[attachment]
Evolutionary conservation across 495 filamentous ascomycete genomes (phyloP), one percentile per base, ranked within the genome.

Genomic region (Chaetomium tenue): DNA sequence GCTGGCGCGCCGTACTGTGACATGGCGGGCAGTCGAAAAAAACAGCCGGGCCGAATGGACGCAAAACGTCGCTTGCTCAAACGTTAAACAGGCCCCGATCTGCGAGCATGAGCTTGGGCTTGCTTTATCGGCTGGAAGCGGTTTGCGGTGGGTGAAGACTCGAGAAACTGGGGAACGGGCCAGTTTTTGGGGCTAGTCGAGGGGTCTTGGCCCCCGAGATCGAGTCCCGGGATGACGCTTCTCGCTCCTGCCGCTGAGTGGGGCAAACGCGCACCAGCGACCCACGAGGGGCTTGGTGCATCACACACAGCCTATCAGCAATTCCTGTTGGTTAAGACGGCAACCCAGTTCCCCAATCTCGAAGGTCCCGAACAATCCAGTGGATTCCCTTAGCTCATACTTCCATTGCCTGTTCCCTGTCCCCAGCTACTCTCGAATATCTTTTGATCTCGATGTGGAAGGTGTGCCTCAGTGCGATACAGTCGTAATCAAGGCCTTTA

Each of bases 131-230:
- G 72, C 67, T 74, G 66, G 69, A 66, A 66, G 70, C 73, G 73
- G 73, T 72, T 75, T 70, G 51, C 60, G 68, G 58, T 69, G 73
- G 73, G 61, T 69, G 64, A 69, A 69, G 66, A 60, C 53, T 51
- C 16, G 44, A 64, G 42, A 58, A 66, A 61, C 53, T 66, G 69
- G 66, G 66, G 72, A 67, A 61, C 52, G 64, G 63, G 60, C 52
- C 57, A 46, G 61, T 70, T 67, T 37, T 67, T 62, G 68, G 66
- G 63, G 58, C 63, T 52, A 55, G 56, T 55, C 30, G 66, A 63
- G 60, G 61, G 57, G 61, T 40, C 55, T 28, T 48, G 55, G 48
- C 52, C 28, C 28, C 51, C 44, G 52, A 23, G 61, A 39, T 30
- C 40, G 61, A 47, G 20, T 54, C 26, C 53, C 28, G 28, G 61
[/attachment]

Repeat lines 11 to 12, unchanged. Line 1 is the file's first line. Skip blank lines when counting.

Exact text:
- G 60, G 61, G 57, G 61, T 40, C 55, T 28, T 48, G 55, G 48
- C 52, C 28, C 28, C 51, C 44, G 52, A 23, G 61, A 39, T 30